I don't think anyone on the planet would dispute that the Olympics are a huge event attracting many people from a number of different walks of life and for a variety of reasons. In a nutshell, the Olympics as an event is "big business". This is especially true with respect to media coverage. Every major news outlet on the globe converges on the host city to cover the biggest sporting spectacle in the world.
While "traditional" media outlets continue to carry the lion's share of audience coverage in the form of television and print media, we are seeing a larger share of Olympic coverage being carried on the internet and in various different forms. A lot of this has to do with providing the public with choice on how they consume the content. The internet is different than other media channels as it provides a great deal of flexibility for people to choose what content they wish to consume and how they will consume it. The immediacy of this choice is driving change in how people are watching the Beijing Olympics in particular.
Unlike traditional print media or television coverage, the user is able to view or read coverage of the Olympics with a few clicks of a mouse. While this in itself is not new, I think it's fair to say we're seeing a lot more people taking the internet more seriously with respect to being a premiere choice for keeping up to speed on the Olympics.
Take, for example, Canada and the United States. Television coverage of the Olympics in these countries is provided by the CBC (in Canada) and by NBC (in the U.S.). Both have exclusive broadcasting rights for the 2008 Beijing Olympics and they are providing a great deal of coverage on the internet in addition to their usual television broadcasting schedule. That, it seems, was a good bet because early results are showing incredible growth for the internet as a core media channel for these two broadcasting companies for the Olympics. There is a great article by William Houston on Canada's The Globe and Mail newspaper's website describing the increased traffic. Basically, the CBC in Canada has been averaging around double the amount of traffic on their site compared to the same time last year and NBC in the U.S. has enjoyed much more traffic on it's site in four days of Olympic coverage than the entire amount of internet traffic for the Athens Olympics.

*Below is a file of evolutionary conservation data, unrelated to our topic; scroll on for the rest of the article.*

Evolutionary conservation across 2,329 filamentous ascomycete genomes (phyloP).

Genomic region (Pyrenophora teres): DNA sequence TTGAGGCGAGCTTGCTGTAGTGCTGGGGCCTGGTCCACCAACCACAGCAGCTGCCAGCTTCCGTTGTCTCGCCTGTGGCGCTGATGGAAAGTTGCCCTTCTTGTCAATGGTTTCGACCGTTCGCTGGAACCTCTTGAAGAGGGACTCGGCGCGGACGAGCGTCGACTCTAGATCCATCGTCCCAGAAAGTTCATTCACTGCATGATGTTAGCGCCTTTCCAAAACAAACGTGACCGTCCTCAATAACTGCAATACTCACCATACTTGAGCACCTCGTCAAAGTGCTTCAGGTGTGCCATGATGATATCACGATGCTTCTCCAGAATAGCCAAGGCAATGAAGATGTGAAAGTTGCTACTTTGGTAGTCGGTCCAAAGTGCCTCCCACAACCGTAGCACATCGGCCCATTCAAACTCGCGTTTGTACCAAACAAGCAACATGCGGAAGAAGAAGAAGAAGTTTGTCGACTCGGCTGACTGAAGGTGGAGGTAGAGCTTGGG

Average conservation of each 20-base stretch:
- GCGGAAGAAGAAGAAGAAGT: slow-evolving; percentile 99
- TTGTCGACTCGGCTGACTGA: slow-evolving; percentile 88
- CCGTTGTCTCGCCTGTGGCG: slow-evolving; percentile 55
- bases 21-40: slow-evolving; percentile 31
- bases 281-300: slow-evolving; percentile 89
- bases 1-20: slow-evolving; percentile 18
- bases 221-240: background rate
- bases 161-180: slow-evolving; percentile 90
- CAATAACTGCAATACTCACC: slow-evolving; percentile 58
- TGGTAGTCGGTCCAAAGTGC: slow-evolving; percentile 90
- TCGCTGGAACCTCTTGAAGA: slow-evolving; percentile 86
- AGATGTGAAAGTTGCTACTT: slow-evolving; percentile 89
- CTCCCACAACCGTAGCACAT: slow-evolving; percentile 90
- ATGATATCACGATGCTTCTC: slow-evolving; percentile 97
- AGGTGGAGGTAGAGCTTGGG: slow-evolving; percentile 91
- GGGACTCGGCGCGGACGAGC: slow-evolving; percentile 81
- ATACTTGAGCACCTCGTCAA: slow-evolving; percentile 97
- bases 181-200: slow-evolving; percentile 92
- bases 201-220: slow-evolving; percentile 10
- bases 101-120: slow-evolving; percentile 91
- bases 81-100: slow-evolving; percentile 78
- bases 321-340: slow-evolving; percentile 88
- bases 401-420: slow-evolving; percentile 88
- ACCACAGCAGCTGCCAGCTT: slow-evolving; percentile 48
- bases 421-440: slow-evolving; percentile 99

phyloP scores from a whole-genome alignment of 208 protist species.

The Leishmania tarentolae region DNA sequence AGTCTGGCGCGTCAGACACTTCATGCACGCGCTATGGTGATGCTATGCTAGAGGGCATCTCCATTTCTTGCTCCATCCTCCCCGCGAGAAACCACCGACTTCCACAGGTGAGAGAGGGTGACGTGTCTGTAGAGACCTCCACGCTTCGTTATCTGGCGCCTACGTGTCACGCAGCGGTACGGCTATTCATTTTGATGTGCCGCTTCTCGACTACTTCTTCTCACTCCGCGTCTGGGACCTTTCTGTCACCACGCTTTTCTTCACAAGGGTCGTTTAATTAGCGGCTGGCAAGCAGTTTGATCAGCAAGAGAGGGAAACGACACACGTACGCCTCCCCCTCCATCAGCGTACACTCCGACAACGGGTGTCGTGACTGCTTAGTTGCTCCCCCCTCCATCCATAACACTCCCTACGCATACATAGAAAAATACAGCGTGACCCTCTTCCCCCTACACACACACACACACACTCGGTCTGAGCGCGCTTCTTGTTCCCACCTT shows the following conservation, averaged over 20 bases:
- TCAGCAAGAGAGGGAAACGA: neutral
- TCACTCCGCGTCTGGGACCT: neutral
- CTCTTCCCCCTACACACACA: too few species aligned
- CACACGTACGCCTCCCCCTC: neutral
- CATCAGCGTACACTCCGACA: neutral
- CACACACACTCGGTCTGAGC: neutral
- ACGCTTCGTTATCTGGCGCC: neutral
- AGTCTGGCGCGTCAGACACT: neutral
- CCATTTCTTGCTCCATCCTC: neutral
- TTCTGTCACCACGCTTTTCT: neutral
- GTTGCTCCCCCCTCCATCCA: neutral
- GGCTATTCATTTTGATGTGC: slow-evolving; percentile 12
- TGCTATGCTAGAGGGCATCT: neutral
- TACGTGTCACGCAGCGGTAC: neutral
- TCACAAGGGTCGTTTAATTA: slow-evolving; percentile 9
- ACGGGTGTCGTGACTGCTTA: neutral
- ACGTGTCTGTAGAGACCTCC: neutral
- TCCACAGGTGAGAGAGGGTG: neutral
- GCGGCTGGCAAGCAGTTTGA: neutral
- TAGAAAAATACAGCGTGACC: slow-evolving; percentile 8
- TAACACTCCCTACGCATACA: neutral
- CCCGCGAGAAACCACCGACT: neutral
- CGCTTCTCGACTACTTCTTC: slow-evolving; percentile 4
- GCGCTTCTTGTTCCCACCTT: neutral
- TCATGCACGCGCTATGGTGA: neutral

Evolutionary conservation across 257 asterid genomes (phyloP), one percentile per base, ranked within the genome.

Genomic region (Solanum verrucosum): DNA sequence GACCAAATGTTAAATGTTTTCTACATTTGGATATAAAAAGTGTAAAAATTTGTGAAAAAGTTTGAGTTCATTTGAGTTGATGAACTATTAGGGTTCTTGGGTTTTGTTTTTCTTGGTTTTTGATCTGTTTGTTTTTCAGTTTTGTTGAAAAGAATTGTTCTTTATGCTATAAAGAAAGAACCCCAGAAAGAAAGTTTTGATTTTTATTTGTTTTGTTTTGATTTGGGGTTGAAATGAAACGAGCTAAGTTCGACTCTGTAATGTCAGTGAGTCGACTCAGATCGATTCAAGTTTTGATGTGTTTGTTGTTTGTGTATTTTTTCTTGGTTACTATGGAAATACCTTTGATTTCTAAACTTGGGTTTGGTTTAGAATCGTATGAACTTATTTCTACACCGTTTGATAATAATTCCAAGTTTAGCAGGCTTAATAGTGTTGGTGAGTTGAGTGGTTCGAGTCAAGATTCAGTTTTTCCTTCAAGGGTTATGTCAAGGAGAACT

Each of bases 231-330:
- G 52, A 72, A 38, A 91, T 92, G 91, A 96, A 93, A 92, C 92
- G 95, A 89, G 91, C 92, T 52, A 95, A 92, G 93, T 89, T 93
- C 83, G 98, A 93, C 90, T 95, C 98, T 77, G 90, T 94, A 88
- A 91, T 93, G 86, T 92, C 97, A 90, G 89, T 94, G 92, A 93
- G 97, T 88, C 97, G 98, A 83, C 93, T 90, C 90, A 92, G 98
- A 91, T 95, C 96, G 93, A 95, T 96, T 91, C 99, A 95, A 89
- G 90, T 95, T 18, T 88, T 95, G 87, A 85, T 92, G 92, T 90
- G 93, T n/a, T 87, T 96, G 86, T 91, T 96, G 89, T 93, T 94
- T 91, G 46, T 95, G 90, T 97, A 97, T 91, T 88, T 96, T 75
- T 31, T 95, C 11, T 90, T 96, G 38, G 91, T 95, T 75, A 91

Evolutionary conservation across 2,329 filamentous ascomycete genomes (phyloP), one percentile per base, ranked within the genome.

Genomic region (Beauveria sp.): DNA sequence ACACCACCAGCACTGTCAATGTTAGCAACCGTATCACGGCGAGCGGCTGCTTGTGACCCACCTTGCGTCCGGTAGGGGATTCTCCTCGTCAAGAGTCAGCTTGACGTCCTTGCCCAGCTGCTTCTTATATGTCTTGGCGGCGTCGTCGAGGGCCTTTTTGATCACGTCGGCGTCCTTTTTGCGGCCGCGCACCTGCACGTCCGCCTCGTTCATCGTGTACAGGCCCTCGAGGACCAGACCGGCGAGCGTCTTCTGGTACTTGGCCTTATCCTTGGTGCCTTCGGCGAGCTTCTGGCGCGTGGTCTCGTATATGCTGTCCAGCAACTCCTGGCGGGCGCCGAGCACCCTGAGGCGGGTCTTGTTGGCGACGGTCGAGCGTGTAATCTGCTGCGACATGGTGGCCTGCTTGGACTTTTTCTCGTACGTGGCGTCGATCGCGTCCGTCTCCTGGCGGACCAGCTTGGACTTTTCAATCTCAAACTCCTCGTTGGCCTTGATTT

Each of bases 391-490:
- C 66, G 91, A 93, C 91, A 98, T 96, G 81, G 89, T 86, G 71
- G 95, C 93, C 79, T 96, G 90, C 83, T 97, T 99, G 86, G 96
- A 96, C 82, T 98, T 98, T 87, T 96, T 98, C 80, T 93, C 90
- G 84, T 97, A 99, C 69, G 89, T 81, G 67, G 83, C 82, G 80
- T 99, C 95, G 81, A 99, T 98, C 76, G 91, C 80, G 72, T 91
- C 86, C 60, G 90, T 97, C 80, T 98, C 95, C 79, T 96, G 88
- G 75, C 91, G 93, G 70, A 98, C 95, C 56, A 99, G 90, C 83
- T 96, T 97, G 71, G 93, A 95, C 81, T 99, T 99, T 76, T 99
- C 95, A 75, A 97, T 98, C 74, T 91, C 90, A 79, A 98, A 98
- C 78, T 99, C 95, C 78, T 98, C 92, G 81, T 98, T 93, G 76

So why is this? Well, the prevalence of the internet around the world continues to grow, therefore exposing a larger global population to the online coverage. Also, the element of choice is a truly powerful one. NBC, for example, is streaming live video of all events from the Olympics to anyone in the U.S. (restricted due to Olympic licensing issues) who wants to watch it through Microsoft's new Silverlight technology. They have built their streaming video capabilities to include other great features such as Picture-in-Picture and additional content (such as archived footage and Olympian bio's) available at a click of a mouse. The CBC is providing streaming video of their broadcast online via Flash and providing access to similar non-live content as NBC.
The true message through all of this, however, is fairly easy to see. The web has become a core platform for driving audiences to content and the barrier of entry for this platform (i.e.: availability of the internet has reached critical mass and continues to grow) is crumbling. The real challenge, however, will be to provide audiences with a compelling reason to want to go to their web properties ahead of other, more traditional media channels. As the NBC Olympics web portal demonstrates, a rich interface allowing users a choice in how they consume content is a sure way to drive your brand and message to a large and continually growing audience.
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